|Publication number||US7758592 B2|
|Application number||US 11/234,992|
|Publication date||Jul 20, 2010|
|Filing date||Sep 26, 2005|
|Priority date||Dec 2, 2002|
|Also published as||US20060100545|
|Publication number||11234992, 234992, US 7758592 B2, US 7758592B2, US-B2-7758592, US7758592 B2, US7758592B2|
|Inventors||Juan Carlos Ayala, David M. Hardin, Jason D. Foushee|
|Original Assignee||Wilson-Cook Medical Inc.|
|Export Citation||BiBTeX, EndNote, RefMan|
|Patent Citations (50), Non-Patent Citations (2), Referenced by (1), Classifications (8), Legal Events (3)|
|External Links: USPTO, USPTO Assignment, Espacenet|
This application claims priority from U.S. Provisional Application No. 60/614,756, filed Sep. 30, 2004, which is incorporated herein by reference. This application is a continuation-in-part of non-provisional application Ser. No. 10/719,764, filed Nov. 21, 2003, now U.S. Pat. No. 7,520,881 which claims priority from U.S. Provisional Application No. 60/430,466, filed Dec. 2, 2002, both of which are incorporated herein by reference.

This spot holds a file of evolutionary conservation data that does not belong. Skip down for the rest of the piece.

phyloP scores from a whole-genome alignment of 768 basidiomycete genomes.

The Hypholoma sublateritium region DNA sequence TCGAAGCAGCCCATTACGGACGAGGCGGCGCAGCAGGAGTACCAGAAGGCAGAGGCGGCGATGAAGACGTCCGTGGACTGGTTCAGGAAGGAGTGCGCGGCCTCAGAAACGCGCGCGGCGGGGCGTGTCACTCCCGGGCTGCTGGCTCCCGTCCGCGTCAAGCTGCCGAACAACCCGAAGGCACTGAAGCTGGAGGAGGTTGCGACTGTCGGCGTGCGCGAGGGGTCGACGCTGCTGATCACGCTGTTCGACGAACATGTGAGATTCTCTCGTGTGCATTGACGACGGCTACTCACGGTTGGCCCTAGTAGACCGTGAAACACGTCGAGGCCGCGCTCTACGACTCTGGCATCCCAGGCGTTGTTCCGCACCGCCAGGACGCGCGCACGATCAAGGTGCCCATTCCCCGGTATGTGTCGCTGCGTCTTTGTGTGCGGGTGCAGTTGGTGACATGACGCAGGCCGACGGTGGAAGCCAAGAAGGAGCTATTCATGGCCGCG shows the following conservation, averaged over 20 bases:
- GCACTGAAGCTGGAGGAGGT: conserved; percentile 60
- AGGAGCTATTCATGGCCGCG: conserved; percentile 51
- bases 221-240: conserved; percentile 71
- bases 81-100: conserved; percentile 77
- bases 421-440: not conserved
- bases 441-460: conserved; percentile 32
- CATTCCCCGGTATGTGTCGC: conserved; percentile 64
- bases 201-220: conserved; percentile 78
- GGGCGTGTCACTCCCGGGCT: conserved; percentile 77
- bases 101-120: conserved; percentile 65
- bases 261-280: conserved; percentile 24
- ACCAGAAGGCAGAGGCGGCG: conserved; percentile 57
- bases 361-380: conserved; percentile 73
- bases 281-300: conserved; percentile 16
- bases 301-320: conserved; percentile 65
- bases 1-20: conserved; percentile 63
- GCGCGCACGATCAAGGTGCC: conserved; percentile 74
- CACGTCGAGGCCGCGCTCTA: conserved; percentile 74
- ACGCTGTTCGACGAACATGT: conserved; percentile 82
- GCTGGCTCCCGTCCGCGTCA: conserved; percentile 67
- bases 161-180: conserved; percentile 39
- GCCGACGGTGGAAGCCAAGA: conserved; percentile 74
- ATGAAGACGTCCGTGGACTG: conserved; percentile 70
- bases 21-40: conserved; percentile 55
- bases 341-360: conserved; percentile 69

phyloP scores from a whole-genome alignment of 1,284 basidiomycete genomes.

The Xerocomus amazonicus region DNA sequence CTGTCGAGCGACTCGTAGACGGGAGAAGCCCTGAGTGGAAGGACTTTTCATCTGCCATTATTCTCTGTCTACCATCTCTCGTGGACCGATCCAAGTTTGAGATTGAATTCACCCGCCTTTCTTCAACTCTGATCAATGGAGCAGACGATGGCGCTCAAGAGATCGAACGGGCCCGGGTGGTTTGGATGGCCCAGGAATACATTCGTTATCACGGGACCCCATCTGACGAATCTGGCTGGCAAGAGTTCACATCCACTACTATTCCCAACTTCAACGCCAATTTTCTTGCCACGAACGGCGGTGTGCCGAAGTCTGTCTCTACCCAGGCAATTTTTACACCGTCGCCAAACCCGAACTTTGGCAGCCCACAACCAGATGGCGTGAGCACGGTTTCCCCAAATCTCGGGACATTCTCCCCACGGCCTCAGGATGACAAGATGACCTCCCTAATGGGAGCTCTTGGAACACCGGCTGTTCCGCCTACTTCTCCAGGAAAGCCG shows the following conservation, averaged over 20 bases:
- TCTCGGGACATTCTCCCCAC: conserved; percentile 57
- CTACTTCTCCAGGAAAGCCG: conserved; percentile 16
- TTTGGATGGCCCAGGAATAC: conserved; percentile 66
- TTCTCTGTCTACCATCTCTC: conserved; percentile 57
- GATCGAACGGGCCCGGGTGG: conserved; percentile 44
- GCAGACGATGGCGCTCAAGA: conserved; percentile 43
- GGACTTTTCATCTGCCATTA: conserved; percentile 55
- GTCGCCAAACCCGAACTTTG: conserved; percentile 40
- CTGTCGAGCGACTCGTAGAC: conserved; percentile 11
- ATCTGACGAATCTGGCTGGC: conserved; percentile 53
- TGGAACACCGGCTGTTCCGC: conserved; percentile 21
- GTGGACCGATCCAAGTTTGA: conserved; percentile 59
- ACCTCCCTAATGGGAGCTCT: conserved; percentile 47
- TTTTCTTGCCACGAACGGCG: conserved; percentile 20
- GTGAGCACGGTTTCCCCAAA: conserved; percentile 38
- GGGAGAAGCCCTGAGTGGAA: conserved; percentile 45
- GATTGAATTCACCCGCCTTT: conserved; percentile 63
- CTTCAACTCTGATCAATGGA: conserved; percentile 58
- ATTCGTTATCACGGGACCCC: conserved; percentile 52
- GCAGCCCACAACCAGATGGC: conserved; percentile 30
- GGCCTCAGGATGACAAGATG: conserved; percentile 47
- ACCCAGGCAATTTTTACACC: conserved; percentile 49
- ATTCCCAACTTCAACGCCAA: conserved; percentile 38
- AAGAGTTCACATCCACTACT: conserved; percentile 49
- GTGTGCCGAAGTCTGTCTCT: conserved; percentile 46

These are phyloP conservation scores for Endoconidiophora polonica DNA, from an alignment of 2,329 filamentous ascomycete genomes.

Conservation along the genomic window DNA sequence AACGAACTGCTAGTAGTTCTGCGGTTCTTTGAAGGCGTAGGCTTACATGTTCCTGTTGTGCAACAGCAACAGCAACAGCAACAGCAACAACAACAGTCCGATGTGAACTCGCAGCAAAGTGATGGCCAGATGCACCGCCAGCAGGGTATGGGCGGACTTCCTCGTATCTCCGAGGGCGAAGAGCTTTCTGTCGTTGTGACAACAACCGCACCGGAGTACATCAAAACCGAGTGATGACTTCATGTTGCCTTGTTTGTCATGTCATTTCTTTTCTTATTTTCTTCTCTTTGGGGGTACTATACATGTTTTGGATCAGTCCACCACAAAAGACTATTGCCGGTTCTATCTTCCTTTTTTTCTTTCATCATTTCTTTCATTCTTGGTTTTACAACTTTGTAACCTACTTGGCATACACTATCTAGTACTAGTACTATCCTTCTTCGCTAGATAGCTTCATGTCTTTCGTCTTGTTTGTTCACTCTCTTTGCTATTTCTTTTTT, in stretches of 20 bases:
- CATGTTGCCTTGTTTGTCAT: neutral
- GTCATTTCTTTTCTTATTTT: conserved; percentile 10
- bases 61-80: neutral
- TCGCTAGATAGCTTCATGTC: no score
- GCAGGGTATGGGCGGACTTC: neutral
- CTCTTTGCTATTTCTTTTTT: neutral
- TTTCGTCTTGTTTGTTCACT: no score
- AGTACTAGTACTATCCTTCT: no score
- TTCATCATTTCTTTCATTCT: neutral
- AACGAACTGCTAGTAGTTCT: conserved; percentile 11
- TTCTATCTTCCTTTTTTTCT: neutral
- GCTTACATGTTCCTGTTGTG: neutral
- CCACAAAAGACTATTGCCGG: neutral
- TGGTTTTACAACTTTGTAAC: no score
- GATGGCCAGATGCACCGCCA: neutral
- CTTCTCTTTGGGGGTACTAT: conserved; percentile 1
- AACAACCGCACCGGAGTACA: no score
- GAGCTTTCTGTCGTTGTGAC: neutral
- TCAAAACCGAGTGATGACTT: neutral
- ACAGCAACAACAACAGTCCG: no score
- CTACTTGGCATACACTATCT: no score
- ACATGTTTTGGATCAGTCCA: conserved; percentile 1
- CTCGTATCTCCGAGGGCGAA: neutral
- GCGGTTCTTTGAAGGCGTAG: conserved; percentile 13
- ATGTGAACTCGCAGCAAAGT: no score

The present invention relates to wire guides used in the placement of medical devices. More specifically, the present invention relates to a wire guide having a loop tip.
Wire guides are elongate flexible members used to provide a path along which another medical device can be moved. The path provided by the wire guide can be used to navigate another medical device, such as a catheter, through a body vessel. The use of wire guides to define such a path is known in the art. Briefly, a wire guide is navigated through a body vessel toward a point of treatment. Once positioned within the vessel, a second medical device, frequently a cannula such as a catheter, is placed over the wire guide and moved along its length toward the point of treatment. Thus, the wire guide provides an established path for placing other devices, eliminating the need for performing delicate navigation procedures for each device passed into the vessel.